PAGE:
Rangely Oil Field, Rio Blanco County, Colorado1
Published:January 01, 1948
W. Y. Pickering, C. L. Dorn, 1948. "Rangely Oil Field, Rio Blanco County, Colorado", Structure of Typical American Oil Fields: A Symposium of the Relation of Oil Accumulation to Structure, J. V. Howell
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The Rangely oil field is in northwestern Colorado in the central Rocky Mountain region and on the northeastern edge of the Uinta basin. The structure is an asymmetrical fold trending northwest and southeast, with 1,900 feet of surface closure. Dips range from 15º to 35º on the southwest flank and from 4º to 6° on the northeast side. Major production in the field is from the Weber sandstone of Permian-Pennsylvanian age. Some shale oil is produced from the Mancos of Upper Cretaceous age. One well produces from the Triassic Shinarump conglomerate. Prior to the completion of a pipe line from Rangely to Wamsutter, Wyoming, in September, 1945, oil was hauled by truck to Salt Lake City, Utah, and Craig, Colorado. By December 26, 1946, the pipe line had moved 8,867,014 barrels of oil.
Weber sand production at Rangely was discovered in 1932 by The California Company’s Raven A-1. Subsequently the discovery well was shut in until the war-time drilling program began in 1943. At the height of the drilling campaign in the summer of 1946, 52 rigs were active in the field. By January 1, 1947,185 Weber wells had been completed, 17 were pumping, and one well was producing from the Shinarump conglomerate.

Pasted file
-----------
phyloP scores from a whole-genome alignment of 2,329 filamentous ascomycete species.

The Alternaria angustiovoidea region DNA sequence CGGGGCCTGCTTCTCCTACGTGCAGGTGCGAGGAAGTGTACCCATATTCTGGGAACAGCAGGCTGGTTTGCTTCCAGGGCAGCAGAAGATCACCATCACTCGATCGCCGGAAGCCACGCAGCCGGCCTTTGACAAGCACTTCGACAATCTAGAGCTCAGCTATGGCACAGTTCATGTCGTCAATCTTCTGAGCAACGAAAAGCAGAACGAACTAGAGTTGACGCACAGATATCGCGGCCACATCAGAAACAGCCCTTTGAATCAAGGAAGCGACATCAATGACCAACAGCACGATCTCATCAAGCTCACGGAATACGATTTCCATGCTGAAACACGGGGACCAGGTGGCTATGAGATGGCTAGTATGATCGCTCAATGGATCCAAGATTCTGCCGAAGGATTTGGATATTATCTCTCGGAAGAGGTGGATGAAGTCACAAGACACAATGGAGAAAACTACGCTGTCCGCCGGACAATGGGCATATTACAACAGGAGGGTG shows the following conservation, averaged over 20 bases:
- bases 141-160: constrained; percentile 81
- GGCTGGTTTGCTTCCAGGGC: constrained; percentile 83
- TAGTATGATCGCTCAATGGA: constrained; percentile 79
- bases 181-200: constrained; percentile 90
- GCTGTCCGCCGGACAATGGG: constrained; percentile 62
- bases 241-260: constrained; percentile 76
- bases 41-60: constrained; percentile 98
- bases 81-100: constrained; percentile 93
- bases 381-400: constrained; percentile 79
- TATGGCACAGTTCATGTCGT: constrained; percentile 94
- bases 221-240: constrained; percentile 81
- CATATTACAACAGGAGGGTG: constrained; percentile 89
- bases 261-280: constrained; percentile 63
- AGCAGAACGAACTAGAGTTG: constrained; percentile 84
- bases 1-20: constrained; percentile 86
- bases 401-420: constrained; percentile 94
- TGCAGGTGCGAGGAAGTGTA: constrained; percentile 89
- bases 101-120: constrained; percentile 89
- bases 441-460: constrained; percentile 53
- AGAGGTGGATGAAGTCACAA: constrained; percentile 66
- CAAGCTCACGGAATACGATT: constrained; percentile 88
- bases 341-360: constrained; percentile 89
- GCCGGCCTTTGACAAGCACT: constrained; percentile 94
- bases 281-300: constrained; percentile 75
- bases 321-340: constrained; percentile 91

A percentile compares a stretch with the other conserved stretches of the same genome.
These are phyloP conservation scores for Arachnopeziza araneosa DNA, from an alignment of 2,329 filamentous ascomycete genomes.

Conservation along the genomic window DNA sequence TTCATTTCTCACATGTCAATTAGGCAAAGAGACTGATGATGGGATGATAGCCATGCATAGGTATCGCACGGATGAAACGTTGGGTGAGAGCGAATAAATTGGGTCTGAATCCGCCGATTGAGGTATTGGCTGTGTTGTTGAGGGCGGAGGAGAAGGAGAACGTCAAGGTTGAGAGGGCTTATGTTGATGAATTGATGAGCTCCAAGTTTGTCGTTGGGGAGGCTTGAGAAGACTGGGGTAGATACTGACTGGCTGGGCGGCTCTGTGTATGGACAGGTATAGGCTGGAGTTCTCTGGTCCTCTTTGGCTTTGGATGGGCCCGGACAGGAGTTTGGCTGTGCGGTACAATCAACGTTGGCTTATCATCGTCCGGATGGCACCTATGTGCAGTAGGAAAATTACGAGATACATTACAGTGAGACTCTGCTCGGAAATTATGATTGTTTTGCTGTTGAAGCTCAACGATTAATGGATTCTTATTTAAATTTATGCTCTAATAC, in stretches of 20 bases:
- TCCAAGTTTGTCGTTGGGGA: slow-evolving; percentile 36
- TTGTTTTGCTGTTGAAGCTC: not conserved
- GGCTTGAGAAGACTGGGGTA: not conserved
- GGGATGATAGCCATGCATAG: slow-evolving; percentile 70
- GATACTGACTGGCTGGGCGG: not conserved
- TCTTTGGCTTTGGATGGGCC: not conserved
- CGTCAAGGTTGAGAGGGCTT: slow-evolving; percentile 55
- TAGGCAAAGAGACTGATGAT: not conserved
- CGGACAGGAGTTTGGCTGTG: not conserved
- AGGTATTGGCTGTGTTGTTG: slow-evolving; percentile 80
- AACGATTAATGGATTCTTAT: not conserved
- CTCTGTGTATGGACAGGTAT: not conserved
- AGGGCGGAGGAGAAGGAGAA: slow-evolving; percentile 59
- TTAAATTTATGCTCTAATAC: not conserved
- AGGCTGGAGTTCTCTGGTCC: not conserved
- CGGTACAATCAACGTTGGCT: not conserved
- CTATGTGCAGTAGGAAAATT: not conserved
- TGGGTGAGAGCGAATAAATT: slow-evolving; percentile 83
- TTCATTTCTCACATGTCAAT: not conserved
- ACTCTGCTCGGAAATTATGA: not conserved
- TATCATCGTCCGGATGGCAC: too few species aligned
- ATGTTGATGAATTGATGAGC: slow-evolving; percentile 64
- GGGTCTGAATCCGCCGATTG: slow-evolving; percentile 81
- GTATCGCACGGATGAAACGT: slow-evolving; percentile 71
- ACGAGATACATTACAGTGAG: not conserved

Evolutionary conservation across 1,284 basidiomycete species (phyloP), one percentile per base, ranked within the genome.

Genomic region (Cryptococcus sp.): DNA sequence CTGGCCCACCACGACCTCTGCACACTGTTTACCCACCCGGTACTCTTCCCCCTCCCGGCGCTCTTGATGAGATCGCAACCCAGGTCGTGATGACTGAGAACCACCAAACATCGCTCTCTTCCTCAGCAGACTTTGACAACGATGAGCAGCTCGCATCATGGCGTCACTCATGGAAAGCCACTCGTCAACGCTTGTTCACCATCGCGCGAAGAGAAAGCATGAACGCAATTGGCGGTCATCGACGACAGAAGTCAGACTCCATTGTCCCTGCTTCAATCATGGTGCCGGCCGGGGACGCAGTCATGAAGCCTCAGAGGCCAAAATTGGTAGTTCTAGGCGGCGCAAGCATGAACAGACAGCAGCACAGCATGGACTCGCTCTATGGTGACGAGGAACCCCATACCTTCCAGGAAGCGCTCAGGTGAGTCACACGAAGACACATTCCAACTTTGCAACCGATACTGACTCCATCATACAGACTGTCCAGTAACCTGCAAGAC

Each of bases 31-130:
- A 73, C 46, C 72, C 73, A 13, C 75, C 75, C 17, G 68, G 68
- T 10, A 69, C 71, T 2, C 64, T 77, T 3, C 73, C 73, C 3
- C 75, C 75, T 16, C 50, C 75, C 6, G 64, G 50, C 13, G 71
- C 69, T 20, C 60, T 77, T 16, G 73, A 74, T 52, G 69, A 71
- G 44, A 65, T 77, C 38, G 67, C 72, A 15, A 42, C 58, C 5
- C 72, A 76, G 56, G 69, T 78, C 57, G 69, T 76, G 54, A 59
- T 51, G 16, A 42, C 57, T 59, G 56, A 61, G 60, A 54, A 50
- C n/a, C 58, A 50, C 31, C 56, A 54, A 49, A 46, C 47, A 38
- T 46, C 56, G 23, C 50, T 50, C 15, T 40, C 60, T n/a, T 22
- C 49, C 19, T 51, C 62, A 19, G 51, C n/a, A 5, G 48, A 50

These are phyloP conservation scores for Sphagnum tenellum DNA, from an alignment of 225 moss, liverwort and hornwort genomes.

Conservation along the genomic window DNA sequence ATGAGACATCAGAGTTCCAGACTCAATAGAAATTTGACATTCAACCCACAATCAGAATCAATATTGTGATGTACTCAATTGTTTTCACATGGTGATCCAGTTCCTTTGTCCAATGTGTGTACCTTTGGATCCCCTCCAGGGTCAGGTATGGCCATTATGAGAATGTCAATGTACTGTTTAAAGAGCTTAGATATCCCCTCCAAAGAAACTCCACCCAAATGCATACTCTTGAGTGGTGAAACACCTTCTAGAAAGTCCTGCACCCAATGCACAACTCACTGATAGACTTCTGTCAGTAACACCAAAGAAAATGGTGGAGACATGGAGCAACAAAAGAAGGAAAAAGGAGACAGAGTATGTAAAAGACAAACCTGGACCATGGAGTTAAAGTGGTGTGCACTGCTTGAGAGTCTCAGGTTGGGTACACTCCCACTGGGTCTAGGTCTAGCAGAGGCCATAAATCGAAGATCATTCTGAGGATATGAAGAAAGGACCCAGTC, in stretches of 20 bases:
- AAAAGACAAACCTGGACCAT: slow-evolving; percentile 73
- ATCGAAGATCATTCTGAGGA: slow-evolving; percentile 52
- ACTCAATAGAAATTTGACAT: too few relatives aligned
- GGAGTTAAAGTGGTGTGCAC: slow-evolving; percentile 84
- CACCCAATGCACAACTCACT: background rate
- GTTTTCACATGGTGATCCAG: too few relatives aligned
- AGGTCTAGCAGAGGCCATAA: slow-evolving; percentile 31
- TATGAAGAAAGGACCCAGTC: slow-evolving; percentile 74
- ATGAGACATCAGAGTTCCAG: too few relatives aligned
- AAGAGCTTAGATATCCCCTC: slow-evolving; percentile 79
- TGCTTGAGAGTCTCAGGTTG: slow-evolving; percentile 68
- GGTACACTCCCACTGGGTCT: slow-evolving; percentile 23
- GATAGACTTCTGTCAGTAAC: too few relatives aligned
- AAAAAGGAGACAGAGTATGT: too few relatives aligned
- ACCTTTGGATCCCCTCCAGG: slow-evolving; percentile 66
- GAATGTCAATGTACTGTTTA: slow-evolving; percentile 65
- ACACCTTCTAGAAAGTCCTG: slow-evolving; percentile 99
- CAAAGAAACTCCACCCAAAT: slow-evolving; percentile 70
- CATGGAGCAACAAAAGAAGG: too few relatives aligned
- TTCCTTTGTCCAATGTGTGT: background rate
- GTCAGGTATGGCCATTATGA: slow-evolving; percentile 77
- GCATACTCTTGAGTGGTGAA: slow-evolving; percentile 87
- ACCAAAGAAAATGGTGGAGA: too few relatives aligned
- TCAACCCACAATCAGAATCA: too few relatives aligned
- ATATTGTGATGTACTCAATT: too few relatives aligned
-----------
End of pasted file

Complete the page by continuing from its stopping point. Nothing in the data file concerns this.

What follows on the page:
The Weber formation, a dense cross-bedded sandstone, produces commercially from the upper 550 feet of section, of which 30 per cent is estimated as being effective. Throughout the field the sand’s permeability ranges from 0 to 330 millidarcys and may average about 20 millidarcys. Its porosity ranges from 9 to 16 per cent. Despite the dense characteristics of the sand, some wells have produced as high as 1,000 barrels per day on initial production tests through ¼-inch choke. The oil column embraces a total of 830 feet. A gas cap is present with the gas-oil contact placed 330 feet subsea and the oil-water contact tentatively established at 1,160 feet subsea. Surface and subsurface structure maps of the Rangely field are marked by simplicity. No faults of major importance have yet been found.
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Structure of Typical American Oil Fields: A Symposium of the Relation of Oil Accumulation to Structure
Modern petroleum geology in the United States had its beginning in the first decade of the 20th Century when the U.S. Geological Survey began mapping the structure of the rocks in and near old fields in order to discover the various types of structural conditions under which oil and gas are trapped. Structural geology has evolved as a branch of the broader science far more rapidly than have methods of mapping the attitude of rocks at the surface. This volume, published in the late 1920s, was designed to afford authoritative and modern descriptions of the structure of typical oil fields in the United States. Each of the 39 fields contained here is described by an author who is intimately familiar with the available data. The relationship of structure at the surface and at depth for different terranes is clearly set forth wherever the strata are not parallel. The volume concludes with a summary paper on the role of geologic structure in the accumulation of petroleum. Fields include: Florence, Colorado; Stephens, Arkansas; Kevin-Sunburst, Montana; Bradford Pennsylvania; and Salt Creek, Wyoming.